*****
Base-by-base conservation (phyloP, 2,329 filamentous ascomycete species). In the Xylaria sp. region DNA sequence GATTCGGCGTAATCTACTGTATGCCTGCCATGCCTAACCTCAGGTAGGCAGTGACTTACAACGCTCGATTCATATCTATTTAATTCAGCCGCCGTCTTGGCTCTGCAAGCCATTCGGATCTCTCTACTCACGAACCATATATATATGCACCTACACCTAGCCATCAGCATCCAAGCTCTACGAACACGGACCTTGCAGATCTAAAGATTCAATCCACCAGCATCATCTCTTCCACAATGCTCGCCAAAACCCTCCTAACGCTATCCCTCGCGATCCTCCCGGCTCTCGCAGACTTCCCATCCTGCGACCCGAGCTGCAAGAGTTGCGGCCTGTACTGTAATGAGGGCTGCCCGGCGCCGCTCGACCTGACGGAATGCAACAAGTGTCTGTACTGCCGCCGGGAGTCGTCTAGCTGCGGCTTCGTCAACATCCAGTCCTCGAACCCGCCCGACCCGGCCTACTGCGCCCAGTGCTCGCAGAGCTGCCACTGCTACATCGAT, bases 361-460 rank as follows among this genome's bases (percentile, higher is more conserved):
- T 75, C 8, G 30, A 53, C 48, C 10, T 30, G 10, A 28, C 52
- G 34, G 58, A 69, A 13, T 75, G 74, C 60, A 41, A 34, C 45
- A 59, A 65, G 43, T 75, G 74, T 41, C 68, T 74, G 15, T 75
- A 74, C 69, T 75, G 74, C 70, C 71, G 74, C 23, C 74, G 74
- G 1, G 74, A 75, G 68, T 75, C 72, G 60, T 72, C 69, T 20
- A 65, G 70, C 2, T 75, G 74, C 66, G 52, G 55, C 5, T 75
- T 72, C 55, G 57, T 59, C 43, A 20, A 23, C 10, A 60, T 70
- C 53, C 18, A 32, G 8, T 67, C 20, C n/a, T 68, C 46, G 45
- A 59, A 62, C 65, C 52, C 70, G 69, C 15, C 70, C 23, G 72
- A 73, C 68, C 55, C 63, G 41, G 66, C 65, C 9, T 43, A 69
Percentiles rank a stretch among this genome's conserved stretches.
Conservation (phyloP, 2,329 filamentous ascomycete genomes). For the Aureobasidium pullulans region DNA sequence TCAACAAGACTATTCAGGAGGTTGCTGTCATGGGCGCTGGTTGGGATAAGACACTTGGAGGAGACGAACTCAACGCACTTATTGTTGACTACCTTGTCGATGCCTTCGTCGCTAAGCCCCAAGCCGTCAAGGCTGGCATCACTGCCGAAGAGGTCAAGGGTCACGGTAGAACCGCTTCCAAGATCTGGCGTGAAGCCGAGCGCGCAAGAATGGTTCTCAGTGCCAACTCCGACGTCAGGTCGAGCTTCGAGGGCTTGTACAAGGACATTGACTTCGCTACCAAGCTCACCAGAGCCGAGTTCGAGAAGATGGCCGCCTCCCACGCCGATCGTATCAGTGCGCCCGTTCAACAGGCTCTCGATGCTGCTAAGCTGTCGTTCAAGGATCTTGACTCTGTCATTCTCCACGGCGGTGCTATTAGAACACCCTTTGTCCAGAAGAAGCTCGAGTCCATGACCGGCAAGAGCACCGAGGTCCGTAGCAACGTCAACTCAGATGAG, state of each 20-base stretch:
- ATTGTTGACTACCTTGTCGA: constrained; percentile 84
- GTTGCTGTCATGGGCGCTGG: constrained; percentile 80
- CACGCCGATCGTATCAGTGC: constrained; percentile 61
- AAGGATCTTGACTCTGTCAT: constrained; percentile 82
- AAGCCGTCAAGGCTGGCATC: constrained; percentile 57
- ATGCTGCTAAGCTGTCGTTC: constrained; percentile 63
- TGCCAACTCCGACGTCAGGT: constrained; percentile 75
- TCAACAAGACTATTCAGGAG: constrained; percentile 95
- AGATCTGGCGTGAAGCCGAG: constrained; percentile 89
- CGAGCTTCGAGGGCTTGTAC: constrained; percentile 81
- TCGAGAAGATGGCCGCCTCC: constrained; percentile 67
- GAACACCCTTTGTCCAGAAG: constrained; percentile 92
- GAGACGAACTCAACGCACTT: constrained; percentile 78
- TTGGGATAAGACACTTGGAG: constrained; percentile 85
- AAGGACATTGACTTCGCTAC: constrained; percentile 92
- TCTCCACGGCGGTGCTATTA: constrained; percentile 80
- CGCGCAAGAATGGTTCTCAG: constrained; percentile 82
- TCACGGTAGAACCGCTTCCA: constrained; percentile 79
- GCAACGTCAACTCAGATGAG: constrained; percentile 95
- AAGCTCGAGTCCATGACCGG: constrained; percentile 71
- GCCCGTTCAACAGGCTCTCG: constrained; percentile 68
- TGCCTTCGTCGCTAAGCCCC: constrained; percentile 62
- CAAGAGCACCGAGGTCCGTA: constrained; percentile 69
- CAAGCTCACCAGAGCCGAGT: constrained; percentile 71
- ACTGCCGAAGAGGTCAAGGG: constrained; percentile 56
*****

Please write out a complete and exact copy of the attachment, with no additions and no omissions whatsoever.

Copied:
Base-by-base conservation (phyloP, 2,329 filamentous ascomycete species). In the Xylaria sp. region DNA sequence GATTCGGCGTAATCTACTGTATGCCTGCCATGCCTAACCTCAGGTAGGCAGTGACTTACAACGCTCGATTCATATCTATTTAATTCAGCCGCCGTCTTGGCTCTGCAAGCCATTCGGATCTCTCTACTCACGAACCATATATATATGCACCTACACCTAGCCATCAGCATCCAAGCTCTACGAACACGGACCTTGCAGATCTAAAGATTCAATCCACCAGCATCATCTCTTCCACAATGCTCGCCAAAACCCTCCTAACGCTATCCCTCGCGATCCTCCCGGCTCTCGCAGACTTCCCATCCTGCGACCCGAGCTGCAAGAGTTGCGGCCTGTACTGTAATGAGGGCTGCCCGGCGCCGCTCGACCTGACGGAATGCAACAAGTGTCTGTACTGCCGCCGGGAGTCGTCTAGCTGCGGCTTCGTCAACATCCAGTCCTCGAACCCGCCCGACCCGGCCTACTGCGCCCAGTGCTCGCAGAGCTGCCACTGCTACATCGAT, bases 361-460 rank as follows among this genome's bases (percentile, higher is more conserved):
- T 75, C 8, G 30, A 53, C 48, C 10, T 30, G 10, A 28, C 52
- G 34, G 58, A 69, A 13, T 75, G 74, C 60, A 41, A 34, C 45
- A 59, A 65, G 43, T 75, G 74, T 41, C 68, T 74, G 15, T 75
- A 74, C 69, T 75, G 74, C 70, C 71, G 74, C 23, C 74, G 74
- G 1, G 74, A 75, G 68, T 75, C 72, G 60, T 72, C 69, T 20
- A 65, G 70, C 2, T 75, G 74, C 66, G 52, G 55, C 5, T 75
- T 72, C 55, G 57, T 59, C 43, A 20, A 23, C 10, A 60, T 70
- C 53, C 18, A 32, G 8, T 67, C 20, C n/a, T 68, C 46, G 45
- A 59, A 62, C 65, C 52, C 70, G 69, C 15, C 70, C 23, G 72
- A 73, C 68, C 55, C 63, G 41, G 66, C 65, C 9, T 43, A 69
Percentiles rank a stretch among this genome's conserved stretches.
Conservation (phyloP, 2,329 filamentous ascomycete genomes). For the Aureobasidium pullulans region DNA sequence TCAACAAGACTATTCAGGAGGTTGCTGTCATGGGCGCTGGTTGGGATAAGACACTTGGAGGAGACGAACTCAACGCACTTATTGTTGACTACCTTGTCGATGCCTTCGTCGCTAAGCCCCAAGCCGTCAAGGCTGGCATCACTGCCGAAGAGGTCAAGGGTCACGGTAGAACCGCTTCCAAGATCTGGCGTGAAGCCGAGCGCGCAAGAATGGTTCTCAGTGCCAACTCCGACGTCAGGTCGAGCTTCGAGGGCTTGTACAAGGACATTGACTTCGCTACCAAGCTCACCAGAGCCGAGTTCGAGAAGATGGCCGCCTCCCACGCCGATCGTATCAGTGCGCCCGTTCAACAGGCTCTCGATGCTGCTAAGCTGTCGTTCAAGGATCTTGACTCTGTCATTCTCCACGGCGGTGCTATTAGAACACCCTTTGTCCAGAAGAAGCTCGAGTCCATGACCGGCAAGAGCACCGAGGTCCGTAGCAACGTCAACTCAGATGAG, state of each 20-base stretch:
- ATTGTTGACTACCTTGTCGA: constrained; percentile 84
- GTTGCTGTCATGGGCGCTGG: constrained; percentile 80
- CACGCCGATCGTATCAGTGC: constrained; percentile 61
- AAGGATCTTGACTCTGTCAT: constrained; percentile 82
- AAGCCGTCAAGGCTGGCATC: constrained; percentile 57
- ATGCTGCTAAGCTGTCGTTC: constrained; percentile 63
- TGCCAACTCCGACGTCAGGT: constrained; percentile 75
- TCAACAAGACTATTCAGGAG: constrained; percentile 95
- AGATCTGGCGTGAAGCCGAG: constrained; percentile 89
- CGAGCTTCGAGGGCTTGTAC: constrained; percentile 81
- TCGAGAAGATGGCCGCCTCC: constrained; percentile 67
- GAACACCCTTTGTCCAGAAG: constrained; percentile 92
- GAGACGAACTCAACGCACTT: constrained; percentile 78
- TTGGGATAAGACACTTGGAG: constrained; percentile 85
- AAGGACATTGACTTCGCTAC: constrained; percentile 92
- TCTCCACGGCGGTGCTATTA: constrained; percentile 80
- CGCGCAAGAATGGTTCTCAG: constrained; percentile 82
- TCACGGTAGAACCGCTTCCA: constrained; percentile 79
- GCAACGTCAACTCAGATGAG: constrained; percentile 95
- AAGCTCGAGTCCATGACCGG: constrained; percentile 71
- GCCCGTTCAACAGGCTCTCG: constrained; percentile 68
- TGCCTTCGTCGCTAAGCCCC: constrained; percentile 62
- CAAGAGCACCGAGGTCCGTA: constrained; percentile 69
- CAAGCTCACCAGAGCCGAGT: constrained; percentile 71
- ACTGCCGAAGAGGTCAAGGG: constrained; percentile 56